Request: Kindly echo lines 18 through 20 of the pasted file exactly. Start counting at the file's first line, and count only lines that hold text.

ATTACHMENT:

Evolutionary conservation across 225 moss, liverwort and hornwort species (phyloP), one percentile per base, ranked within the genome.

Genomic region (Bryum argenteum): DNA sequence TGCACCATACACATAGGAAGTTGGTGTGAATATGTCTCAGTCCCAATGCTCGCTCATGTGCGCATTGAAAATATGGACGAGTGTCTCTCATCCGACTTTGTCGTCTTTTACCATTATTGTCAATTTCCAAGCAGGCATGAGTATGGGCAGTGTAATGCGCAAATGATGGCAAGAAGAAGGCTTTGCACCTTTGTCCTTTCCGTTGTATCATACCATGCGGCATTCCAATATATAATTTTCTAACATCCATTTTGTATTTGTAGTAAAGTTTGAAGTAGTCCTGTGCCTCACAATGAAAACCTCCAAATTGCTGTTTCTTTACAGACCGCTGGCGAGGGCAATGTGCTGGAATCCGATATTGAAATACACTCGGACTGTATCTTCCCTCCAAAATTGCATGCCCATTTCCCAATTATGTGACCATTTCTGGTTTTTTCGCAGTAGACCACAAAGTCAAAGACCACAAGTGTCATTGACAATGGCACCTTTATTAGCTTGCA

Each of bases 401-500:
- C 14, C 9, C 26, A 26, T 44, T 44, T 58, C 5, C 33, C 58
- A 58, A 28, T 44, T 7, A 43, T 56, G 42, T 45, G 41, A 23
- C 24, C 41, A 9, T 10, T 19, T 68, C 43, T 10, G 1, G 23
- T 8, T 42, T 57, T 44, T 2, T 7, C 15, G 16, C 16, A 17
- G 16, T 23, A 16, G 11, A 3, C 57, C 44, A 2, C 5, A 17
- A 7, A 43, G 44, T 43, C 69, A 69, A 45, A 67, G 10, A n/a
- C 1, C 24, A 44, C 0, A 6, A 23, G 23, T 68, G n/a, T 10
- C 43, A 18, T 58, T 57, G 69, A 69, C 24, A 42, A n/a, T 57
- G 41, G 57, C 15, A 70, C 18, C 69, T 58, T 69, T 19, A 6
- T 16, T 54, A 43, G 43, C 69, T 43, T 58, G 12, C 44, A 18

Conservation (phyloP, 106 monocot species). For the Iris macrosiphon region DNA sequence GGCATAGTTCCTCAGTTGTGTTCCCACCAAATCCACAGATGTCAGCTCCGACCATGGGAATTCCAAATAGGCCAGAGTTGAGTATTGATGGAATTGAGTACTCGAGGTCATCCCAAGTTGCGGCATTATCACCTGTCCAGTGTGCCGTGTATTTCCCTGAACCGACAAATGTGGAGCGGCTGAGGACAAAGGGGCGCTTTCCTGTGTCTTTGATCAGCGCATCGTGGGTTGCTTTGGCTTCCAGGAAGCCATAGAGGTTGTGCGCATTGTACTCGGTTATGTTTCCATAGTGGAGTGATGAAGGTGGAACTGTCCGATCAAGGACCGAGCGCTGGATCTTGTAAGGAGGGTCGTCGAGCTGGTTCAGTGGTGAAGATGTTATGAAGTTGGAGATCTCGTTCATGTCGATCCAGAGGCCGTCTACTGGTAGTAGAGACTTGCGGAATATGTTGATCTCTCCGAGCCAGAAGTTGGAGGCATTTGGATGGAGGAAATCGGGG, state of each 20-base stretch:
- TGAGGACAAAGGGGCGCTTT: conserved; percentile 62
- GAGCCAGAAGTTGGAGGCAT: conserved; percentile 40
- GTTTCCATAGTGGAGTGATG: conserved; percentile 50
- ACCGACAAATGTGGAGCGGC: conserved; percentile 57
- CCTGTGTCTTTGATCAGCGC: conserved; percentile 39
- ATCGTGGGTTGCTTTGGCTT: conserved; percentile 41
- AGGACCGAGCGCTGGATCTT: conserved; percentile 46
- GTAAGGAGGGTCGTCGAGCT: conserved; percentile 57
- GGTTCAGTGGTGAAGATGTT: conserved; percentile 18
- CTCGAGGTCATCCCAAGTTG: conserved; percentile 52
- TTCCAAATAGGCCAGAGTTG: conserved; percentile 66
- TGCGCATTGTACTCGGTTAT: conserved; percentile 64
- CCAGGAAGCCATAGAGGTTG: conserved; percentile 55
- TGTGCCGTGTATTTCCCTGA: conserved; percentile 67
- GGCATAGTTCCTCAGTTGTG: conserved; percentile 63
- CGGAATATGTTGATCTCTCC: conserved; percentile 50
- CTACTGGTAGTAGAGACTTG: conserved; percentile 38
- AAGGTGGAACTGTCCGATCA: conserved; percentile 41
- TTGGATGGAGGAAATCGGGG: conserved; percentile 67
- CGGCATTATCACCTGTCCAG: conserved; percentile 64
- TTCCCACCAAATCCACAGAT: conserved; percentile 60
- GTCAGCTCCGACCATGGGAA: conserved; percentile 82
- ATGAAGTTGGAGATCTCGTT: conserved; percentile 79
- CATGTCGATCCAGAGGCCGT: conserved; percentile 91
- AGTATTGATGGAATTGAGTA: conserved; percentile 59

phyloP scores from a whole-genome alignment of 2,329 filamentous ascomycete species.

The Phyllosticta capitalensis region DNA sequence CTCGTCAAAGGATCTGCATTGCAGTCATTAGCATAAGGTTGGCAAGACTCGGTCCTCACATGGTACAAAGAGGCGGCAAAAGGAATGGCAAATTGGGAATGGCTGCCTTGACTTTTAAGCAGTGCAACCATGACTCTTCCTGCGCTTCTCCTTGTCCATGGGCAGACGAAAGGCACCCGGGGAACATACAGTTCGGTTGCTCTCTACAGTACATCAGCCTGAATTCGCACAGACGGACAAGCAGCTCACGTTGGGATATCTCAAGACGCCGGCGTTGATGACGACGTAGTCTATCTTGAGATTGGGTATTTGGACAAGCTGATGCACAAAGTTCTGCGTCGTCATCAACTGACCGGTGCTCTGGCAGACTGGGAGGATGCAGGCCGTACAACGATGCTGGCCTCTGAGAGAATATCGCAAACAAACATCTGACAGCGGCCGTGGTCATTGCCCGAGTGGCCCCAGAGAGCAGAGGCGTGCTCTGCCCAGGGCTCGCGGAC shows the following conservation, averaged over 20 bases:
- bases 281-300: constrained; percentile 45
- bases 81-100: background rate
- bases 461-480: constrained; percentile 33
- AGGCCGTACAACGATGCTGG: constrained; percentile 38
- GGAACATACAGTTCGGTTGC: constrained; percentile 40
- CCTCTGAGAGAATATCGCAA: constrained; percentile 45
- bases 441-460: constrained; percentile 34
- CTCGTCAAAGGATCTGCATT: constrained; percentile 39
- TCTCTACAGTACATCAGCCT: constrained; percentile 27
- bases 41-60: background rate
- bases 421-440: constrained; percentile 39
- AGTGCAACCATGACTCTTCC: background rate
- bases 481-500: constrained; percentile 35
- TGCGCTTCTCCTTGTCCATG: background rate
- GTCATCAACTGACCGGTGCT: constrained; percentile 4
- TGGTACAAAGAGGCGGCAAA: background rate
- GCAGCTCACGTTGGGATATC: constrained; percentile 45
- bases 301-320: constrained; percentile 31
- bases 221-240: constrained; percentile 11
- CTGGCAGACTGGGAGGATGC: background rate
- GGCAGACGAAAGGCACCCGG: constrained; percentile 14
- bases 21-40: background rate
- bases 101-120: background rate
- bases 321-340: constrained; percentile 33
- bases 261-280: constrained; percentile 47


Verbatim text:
- ACCGACAAATGTGGAGCGGC: conserved; percentile 57
- CCTGTGTCTTTGATCAGCGC: conserved; percentile 39
- ATCGTGGGTTGCTTTGGCTT: conserved; percentile 41